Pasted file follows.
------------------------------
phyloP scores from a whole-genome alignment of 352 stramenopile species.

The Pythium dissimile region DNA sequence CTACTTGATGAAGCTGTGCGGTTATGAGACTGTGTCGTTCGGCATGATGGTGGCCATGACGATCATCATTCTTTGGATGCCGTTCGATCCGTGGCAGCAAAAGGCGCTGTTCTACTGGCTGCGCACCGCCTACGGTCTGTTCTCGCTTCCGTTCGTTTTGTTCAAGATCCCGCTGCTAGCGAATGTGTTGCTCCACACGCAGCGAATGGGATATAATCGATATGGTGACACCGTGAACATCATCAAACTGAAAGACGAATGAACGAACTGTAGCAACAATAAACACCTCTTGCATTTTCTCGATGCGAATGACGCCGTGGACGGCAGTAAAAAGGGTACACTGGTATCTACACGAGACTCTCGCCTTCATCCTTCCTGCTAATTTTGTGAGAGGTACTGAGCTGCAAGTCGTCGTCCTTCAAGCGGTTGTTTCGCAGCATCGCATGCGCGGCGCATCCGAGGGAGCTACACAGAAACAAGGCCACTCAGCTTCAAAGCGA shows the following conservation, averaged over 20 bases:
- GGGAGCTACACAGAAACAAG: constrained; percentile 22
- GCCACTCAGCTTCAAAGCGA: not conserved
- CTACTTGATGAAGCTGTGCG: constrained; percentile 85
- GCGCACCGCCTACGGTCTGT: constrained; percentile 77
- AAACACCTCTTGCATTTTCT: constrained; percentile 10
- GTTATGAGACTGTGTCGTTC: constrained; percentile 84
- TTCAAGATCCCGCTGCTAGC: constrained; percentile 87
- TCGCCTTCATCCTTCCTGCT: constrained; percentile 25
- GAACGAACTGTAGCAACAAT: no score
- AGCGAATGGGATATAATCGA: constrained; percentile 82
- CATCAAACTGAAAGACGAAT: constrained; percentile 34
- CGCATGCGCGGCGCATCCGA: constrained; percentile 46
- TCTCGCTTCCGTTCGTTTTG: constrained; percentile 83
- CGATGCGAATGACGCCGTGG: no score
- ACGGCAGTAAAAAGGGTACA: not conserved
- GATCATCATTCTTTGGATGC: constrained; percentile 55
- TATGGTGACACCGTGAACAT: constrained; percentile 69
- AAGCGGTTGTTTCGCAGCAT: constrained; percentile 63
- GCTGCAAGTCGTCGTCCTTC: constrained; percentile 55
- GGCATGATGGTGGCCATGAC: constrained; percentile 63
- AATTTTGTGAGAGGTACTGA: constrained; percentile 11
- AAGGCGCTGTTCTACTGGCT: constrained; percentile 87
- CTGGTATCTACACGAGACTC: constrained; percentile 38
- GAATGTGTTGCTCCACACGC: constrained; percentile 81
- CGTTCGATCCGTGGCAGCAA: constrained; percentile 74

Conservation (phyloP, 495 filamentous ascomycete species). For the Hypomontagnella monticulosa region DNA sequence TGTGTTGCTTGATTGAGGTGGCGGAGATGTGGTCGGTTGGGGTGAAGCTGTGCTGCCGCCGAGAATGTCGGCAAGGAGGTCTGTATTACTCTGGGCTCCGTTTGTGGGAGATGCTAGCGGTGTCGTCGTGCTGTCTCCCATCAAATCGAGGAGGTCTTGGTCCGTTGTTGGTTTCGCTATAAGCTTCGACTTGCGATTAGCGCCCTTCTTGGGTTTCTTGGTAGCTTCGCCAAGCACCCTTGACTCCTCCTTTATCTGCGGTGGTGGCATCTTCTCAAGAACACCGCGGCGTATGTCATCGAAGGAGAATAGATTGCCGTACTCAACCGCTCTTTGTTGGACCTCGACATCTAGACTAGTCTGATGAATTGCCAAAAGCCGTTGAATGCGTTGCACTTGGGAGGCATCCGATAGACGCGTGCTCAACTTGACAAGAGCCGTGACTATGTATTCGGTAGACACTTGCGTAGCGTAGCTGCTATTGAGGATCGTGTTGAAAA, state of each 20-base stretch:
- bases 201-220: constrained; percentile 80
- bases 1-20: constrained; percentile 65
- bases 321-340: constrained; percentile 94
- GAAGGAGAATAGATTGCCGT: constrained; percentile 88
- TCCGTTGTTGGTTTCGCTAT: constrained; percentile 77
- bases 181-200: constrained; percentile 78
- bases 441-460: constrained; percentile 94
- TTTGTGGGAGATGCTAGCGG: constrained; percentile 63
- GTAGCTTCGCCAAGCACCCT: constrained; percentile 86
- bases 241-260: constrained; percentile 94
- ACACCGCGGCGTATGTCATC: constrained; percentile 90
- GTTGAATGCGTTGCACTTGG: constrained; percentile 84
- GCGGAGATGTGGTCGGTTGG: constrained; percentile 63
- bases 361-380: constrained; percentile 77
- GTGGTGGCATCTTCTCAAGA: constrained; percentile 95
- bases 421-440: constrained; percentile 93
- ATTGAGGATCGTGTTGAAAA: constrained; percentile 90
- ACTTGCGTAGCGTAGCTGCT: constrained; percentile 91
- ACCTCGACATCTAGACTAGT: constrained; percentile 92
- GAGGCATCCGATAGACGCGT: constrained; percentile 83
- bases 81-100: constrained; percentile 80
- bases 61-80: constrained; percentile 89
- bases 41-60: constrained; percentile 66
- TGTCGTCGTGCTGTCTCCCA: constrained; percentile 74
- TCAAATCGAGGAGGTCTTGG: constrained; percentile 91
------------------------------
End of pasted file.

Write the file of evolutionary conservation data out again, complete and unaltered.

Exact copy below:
phyloP scores from a whole-genome alignment of 352 stramenopile species.

The Pythium dissimile region DNA sequence CTACTTGATGAAGCTGTGCGGTTATGAGACTGTGTCGTTCGGCATGATGGTGGCCATGACGATCATCATTCTTTGGATGCCGTTCGATCCGTGGCAGCAAAAGGCGCTGTTCTACTGGCTGCGCACCGCCTACGGTCTGTTCTCGCTTCCGTTCGTTTTGTTCAAGATCCCGCTGCTAGCGAATGTGTTGCTCCACACGCAGCGAATGGGATATAATCGATATGGTGACACCGTGAACATCATCAAACTGAAAGACGAATGAACGAACTGTAGCAACAATAAACACCTCTTGCATTTTCTCGATGCGAATGACGCCGTGGACGGCAGTAAAAAGGGTACACTGGTATCTACACGAGACTCTCGCCTTCATCCTTCCTGCTAATTTTGTGAGAGGTACTGAGCTGCAAGTCGTCGTCCTTCAAGCGGTTGTTTCGCAGCATCGCATGCGCGGCGCATCCGAGGGAGCTACACAGAAACAAGGCCACTCAGCTTCAAAGCGA shows the following conservation, averaged over 20 bases:
- GGGAGCTACACAGAAACAAG: constrained; percentile 22
- GCCACTCAGCTTCAAAGCGA: not conserved
- CTACTTGATGAAGCTGTGCG: constrained; percentile 85
- GCGCACCGCCTACGGTCTGT: constrained; percentile 77
- AAACACCTCTTGCATTTTCT: constrained; percentile 10
- GTTATGAGACTGTGTCGTTC: constrained; percentile 84
- TTCAAGATCCCGCTGCTAGC: constrained; percentile 87
- TCGCCTTCATCCTTCCTGCT: constrained; percentile 25
- GAACGAACTGTAGCAACAAT: no score
- AGCGAATGGGATATAATCGA: constrained; percentile 82
- CATCAAACTGAAAGACGAAT: constrained; percentile 34
- CGCATGCGCGGCGCATCCGA: constrained; percentile 46
- TCTCGCTTCCGTTCGTTTTG: constrained; percentile 83
- CGATGCGAATGACGCCGTGG: no score
- ACGGCAGTAAAAAGGGTACA: not conserved
- GATCATCATTCTTTGGATGC: constrained; percentile 55
- TATGGTGACACCGTGAACAT: constrained; percentile 69
- AAGCGGTTGTTTCGCAGCAT: constrained; percentile 63
- GCTGCAAGTCGTCGTCCTTC: constrained; percentile 55
- GGCATGATGGTGGCCATGAC: constrained; percentile 63
- AATTTTGTGAGAGGTACTGA: constrained; percentile 11
- AAGGCGCTGTTCTACTGGCT: constrained; percentile 87
- CTGGTATCTACACGAGACTC: constrained; percentile 38
- GAATGTGTTGCTCCACACGC: constrained; percentile 81
- CGTTCGATCCGTGGCAGCAA: constrained; percentile 74

Conservation (phyloP, 495 filamentous ascomycete species). For the Hypomontagnella monticulosa region DNA sequence TGTGTTGCTTGATTGAGGTGGCGGAGATGTGGTCGGTTGGGGTGAAGCTGTGCTGCCGCCGAGAATGTCGGCAAGGAGGTCTGTATTACTCTGGGCTCCGTTTGTGGGAGATGCTAGCGGTGTCGTCGTGCTGTCTCCCATCAAATCGAGGAGGTCTTGGTCCGTTGTTGGTTTCGCTATAAGCTTCGACTTGCGATTAGCGCCCTTCTTGGGTTTCTTGGTAGCTTCGCCAAGCACCCTTGACTCCTCCTTTATCTGCGGTGGTGGCATCTTCTCAAGAACACCGCGGCGTATGTCATCGAAGGAGAATAGATTGCCGTACTCAACCGCTCTTTGTTGGACCTCGACATCTAGACTAGTCTGATGAATTGCCAAAAGCCGTTGAATGCGTTGCACTTGGGAGGCATCCGATAGACGCGTGCTCAACTTGACAAGAGCCGTGACTATGTATTCGGTAGACACTTGCGTAGCGTAGCTGCTATTGAGGATCGTGTTGAAAA, state of each 20-base stretch:
- bases 201-220: constrained; percentile 80
- bases 1-20: constrained; percentile 65
- bases 321-340: constrained; percentile 94
- GAAGGAGAATAGATTGCCGT: constrained; percentile 88
- TCCGTTGTTGGTTTCGCTAT: constrained; percentile 77
- bases 181-200: constrained; percentile 78
- bases 441-460: constrained; percentile 94
- TTTGTGGGAGATGCTAGCGG: constrained; percentile 63
- GTAGCTTCGCCAAGCACCCT: constrained; percentile 86
- bases 241-260: constrained; percentile 94
- ACACCGCGGCGTATGTCATC: constrained; percentile 90
- GTTGAATGCGTTGCACTTGG: constrained; percentile 84
- GCGGAGATGTGGTCGGTTGG: constrained; percentile 63
- bases 361-380: constrained; percentile 77
- GTGGTGGCATCTTCTCAAGA: constrained; percentile 95
- bases 421-440: constrained; percentile 93
- ATTGAGGATCGTGTTGAAAA: constrained; percentile 90
- ACTTGCGTAGCGTAGCTGCT: constrained; percentile 91
- ACCTCGACATCTAGACTAGT: constrained; percentile 92
- GAGGCATCCGATAGACGCGT: constrained; percentile 83
- bases 81-100: constrained; percentile 80
- bases 61-80: constrained; percentile 89
- bases 41-60: constrained; percentile 66
- TGTCGTCGTGCTGTCTCCCA: constrained; percentile 74
- TCAAATCGAGGAGGTCTTGG: constrained; percentile 91